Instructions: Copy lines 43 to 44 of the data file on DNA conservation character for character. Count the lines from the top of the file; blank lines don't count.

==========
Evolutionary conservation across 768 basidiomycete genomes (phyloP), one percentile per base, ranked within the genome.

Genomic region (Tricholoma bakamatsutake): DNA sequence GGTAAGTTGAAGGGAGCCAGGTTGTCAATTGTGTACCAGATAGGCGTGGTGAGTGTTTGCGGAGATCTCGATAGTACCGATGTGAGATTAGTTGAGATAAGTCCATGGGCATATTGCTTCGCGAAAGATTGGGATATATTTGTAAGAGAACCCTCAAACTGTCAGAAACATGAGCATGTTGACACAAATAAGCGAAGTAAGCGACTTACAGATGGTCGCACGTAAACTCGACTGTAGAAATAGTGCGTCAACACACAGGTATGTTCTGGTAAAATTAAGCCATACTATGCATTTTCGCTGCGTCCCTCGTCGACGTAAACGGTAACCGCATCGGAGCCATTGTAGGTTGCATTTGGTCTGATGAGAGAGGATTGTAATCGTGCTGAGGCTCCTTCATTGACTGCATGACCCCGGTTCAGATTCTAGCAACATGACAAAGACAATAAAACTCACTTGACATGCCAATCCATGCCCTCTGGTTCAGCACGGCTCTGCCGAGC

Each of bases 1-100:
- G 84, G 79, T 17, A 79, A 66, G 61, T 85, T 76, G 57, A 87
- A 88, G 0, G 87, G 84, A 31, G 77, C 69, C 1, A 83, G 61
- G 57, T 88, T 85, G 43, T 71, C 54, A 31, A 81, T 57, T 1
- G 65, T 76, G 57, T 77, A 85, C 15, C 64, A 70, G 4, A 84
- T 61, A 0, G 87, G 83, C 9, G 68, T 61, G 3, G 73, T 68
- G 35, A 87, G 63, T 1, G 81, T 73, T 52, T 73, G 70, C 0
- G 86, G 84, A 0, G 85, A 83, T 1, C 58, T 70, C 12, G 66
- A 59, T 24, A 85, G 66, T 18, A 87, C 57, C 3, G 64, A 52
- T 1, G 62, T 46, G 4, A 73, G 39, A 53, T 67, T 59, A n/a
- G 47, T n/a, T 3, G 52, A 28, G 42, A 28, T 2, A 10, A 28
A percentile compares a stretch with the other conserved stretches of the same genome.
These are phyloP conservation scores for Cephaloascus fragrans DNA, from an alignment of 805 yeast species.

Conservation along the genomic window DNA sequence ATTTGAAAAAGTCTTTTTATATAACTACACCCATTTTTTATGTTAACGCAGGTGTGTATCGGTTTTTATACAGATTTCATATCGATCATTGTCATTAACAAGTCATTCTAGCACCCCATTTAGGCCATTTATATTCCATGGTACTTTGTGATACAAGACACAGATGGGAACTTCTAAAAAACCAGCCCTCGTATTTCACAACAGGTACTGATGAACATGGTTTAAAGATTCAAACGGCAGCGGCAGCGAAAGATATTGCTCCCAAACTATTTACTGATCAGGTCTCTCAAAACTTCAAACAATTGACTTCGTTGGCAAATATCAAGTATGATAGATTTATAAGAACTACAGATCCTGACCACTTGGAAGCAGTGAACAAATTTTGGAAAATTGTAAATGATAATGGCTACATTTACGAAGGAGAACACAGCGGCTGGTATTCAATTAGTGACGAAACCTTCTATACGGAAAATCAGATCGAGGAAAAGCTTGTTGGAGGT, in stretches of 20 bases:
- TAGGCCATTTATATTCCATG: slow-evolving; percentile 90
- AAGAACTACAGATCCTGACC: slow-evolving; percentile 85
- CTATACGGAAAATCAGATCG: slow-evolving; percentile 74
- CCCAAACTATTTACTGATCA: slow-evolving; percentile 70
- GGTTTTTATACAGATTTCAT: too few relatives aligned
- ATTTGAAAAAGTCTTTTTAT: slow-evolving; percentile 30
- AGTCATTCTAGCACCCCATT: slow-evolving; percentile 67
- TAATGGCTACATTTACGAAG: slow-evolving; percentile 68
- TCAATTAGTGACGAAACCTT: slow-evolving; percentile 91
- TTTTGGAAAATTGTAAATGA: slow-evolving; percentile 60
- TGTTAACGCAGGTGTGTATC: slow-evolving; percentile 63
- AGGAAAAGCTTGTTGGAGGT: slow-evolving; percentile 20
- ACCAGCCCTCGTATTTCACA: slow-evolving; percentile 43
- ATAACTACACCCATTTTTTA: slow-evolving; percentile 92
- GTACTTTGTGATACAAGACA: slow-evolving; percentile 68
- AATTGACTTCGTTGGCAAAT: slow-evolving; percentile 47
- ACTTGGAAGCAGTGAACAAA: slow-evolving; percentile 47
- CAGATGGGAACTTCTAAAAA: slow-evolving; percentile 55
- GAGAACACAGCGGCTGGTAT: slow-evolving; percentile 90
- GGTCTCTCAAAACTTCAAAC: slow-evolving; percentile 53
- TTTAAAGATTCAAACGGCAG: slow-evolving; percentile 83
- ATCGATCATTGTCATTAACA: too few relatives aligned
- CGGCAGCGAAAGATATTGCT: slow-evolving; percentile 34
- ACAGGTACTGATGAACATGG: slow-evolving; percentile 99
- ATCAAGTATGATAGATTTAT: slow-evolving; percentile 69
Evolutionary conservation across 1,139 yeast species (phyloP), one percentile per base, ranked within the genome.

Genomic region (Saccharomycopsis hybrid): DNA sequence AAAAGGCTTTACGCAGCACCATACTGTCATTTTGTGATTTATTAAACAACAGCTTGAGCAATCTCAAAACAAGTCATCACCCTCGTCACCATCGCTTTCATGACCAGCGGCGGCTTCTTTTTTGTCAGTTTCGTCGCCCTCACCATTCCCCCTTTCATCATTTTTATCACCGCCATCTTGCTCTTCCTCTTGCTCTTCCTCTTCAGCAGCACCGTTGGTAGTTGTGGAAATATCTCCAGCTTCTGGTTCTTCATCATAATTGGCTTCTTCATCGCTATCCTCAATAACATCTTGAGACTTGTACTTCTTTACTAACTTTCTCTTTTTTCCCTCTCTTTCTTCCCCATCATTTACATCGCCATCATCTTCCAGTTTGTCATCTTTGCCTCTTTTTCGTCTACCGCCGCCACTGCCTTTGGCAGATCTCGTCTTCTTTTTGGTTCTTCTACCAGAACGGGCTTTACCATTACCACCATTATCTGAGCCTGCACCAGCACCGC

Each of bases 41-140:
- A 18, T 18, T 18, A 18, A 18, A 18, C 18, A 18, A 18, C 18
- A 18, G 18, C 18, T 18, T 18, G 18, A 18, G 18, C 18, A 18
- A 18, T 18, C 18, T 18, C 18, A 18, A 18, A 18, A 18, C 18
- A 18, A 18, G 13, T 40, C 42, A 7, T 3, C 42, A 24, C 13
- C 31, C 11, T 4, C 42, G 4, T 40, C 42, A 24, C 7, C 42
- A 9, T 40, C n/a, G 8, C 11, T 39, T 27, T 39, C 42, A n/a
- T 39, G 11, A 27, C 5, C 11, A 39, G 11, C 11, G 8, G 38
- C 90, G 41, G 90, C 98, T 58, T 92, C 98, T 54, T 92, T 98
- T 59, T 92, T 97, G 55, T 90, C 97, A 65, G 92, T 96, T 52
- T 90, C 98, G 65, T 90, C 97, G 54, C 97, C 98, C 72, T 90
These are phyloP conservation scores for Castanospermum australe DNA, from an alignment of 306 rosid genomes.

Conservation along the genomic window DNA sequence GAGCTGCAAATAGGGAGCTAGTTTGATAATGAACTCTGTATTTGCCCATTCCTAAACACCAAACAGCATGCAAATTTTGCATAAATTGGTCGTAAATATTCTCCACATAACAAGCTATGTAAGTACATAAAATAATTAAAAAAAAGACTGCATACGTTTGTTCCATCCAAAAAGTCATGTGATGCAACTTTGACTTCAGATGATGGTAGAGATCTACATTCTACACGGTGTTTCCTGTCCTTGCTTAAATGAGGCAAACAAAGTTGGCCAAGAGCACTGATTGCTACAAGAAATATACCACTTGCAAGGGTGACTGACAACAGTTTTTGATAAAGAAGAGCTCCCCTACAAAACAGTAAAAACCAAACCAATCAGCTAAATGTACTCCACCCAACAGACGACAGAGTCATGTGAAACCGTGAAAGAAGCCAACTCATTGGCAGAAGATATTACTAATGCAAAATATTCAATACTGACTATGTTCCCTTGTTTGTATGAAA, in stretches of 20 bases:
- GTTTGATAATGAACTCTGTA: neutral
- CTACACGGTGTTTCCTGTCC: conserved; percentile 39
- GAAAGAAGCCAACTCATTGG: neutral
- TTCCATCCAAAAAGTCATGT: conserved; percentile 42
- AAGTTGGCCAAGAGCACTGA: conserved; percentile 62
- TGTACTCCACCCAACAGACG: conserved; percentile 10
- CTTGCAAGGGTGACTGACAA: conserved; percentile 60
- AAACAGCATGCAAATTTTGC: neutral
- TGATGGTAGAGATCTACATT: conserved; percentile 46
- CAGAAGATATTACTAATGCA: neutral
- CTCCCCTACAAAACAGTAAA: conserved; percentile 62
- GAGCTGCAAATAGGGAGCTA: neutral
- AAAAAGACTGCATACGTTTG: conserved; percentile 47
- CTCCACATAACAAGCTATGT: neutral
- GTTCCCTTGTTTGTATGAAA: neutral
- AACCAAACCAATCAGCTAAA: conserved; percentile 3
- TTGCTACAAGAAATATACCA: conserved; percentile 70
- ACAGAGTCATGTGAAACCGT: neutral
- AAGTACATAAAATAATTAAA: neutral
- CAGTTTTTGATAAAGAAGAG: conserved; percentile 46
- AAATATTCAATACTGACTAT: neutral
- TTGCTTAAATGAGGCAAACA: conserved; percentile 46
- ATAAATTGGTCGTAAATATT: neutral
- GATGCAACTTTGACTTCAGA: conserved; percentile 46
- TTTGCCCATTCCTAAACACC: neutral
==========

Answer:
Genomic region (Saccharomycopsis hybrid): DNA sequence AAAAGGCTTTACGCAGCACCATACTGTCATTTTGTGATTTATTAAACAACAGCTTGAGCAATCTCAAAACAAGTCATCACCCTCGTCACCATCGCTTTCATGACCAGCGGCGGCTTCTTTTTTGTCAGTTTCGTCGCCCTCACCATTCCCCCTTTCATCATTTTTATCACCGCCATCTTGCTCTTCCTCTTGCTCTTCCTCTTCAGCAGCACCGTTGGTAGTTGTGGAAATATCTCCAGCTTCTGGTTCTTCATCATAATTGGCTTCTTCATCGCTATCCTCAATAACATCTTGAGACTTGTACTTCTTTACTAACTTTCTCTTTTTTCCCTCTCTTTCTTCCCCATCATTTACATCGCCATCATCTTCCAGTTTGTCATCTTTGCCTCTTTTTCGTCTACCGCCGCCACTGCCTTTGGCAGATCTCGTCTTCTTTTTGGTTCTTCTACCAGAACGGGCTTTACCATTACCACCATTATCTGAGCCTGCACCAGCACCGC

Each of bases 41-140: